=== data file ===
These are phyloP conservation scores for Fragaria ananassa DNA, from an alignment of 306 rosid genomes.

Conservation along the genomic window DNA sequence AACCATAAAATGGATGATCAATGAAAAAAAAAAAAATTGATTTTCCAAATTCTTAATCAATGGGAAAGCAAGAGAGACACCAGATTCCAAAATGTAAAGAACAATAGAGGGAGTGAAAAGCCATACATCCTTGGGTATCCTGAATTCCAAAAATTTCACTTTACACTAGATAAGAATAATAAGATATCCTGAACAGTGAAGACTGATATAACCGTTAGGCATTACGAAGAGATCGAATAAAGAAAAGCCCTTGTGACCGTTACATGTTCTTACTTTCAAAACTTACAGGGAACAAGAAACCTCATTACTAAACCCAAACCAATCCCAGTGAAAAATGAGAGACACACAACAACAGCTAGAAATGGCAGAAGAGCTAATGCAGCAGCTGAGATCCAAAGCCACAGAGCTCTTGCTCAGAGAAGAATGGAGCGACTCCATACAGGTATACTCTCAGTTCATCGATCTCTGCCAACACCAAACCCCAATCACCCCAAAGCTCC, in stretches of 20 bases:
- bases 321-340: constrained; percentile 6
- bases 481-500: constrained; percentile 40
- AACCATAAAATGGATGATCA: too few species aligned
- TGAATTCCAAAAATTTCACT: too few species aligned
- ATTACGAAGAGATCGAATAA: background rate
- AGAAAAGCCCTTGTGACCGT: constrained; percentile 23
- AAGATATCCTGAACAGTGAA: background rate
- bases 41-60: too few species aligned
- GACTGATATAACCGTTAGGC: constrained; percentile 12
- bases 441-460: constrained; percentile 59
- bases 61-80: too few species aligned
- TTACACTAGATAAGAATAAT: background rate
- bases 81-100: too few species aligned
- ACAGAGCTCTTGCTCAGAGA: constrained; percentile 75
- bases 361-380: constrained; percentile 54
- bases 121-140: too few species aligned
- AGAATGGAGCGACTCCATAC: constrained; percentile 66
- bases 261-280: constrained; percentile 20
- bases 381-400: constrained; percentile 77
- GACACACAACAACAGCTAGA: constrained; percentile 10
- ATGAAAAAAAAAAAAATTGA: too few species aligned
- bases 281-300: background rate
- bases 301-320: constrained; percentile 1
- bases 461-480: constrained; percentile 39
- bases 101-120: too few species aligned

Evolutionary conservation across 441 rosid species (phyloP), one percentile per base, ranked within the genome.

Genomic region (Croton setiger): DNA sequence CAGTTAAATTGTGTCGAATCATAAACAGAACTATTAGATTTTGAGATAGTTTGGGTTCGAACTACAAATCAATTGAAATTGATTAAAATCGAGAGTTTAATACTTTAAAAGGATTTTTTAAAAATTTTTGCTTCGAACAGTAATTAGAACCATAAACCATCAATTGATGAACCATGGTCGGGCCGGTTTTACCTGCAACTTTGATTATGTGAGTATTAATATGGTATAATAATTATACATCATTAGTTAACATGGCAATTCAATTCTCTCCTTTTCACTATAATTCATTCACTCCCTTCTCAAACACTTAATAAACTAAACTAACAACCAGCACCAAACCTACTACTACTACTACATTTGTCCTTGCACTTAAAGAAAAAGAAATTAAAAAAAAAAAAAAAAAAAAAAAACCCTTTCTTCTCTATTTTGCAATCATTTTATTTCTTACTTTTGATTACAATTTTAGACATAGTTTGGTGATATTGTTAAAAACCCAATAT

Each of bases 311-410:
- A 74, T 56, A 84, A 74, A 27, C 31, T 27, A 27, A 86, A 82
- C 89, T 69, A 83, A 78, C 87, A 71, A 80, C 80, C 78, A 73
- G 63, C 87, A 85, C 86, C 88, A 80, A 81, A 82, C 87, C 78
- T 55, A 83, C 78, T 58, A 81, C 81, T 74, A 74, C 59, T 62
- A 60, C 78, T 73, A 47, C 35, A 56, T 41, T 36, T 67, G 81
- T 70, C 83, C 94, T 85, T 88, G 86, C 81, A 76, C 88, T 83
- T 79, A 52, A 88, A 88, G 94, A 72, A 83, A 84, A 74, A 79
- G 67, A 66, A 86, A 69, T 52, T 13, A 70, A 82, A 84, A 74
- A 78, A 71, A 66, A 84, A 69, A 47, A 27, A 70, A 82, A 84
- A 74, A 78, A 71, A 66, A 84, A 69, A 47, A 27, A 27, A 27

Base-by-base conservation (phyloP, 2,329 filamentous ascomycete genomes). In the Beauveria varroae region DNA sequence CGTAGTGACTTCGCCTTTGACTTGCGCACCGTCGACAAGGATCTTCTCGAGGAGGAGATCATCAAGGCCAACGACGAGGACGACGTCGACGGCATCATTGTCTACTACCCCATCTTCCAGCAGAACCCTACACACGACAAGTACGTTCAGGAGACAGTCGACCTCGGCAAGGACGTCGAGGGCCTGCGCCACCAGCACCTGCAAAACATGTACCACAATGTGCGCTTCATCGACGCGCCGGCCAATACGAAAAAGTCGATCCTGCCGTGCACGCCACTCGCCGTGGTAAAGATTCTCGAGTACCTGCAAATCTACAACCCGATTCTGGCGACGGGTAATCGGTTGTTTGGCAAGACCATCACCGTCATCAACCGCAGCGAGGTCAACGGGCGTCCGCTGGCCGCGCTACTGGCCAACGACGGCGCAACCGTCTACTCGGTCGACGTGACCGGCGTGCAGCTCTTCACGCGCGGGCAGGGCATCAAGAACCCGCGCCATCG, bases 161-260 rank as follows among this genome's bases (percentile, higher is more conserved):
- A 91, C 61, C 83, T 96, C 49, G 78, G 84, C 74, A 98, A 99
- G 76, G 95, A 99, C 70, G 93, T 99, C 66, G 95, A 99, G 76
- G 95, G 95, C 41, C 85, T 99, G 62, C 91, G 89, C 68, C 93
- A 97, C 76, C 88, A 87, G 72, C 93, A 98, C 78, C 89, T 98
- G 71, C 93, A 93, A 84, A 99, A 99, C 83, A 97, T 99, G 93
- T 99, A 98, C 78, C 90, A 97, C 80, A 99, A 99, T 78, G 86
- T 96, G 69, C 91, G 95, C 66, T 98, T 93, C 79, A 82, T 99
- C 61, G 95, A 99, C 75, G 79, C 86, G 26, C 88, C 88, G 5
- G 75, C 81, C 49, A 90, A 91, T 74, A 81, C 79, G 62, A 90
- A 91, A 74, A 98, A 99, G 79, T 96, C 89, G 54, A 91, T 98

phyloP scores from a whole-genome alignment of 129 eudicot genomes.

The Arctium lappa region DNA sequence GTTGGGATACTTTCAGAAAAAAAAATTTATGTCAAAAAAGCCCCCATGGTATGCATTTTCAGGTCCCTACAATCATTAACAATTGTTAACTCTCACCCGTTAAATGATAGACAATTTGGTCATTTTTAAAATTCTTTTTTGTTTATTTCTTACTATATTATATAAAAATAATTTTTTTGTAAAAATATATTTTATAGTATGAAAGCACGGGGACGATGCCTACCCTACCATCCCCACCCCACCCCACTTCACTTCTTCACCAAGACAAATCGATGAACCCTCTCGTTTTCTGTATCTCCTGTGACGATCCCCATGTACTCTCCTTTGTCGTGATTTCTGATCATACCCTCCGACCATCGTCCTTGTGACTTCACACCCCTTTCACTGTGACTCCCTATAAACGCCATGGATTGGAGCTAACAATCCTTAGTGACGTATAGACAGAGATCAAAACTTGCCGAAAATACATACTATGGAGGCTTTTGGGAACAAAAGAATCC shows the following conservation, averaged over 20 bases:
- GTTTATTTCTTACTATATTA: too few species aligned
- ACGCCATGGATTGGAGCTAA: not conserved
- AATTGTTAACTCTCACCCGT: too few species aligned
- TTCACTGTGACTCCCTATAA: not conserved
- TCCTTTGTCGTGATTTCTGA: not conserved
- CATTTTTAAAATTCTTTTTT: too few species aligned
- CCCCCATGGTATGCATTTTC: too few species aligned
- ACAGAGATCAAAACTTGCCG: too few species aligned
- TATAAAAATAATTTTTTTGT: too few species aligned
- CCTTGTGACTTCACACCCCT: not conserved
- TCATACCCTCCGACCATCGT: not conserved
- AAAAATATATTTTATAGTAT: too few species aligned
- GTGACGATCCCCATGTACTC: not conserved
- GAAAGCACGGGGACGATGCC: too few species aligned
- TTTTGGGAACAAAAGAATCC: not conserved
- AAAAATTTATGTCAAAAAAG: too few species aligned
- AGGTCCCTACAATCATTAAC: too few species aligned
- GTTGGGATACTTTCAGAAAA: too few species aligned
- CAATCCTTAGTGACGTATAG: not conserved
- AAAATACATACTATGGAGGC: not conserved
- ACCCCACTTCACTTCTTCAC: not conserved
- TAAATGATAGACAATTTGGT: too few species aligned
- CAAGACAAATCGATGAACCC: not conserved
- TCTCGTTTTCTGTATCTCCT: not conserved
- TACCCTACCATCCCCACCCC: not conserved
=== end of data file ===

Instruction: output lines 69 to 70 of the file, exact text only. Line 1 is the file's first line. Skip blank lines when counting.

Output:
- AAAAATTTATGTCAAAAAAG: too few species aligned
- AGGTCCCTACAATCATTAAC: too few species aligned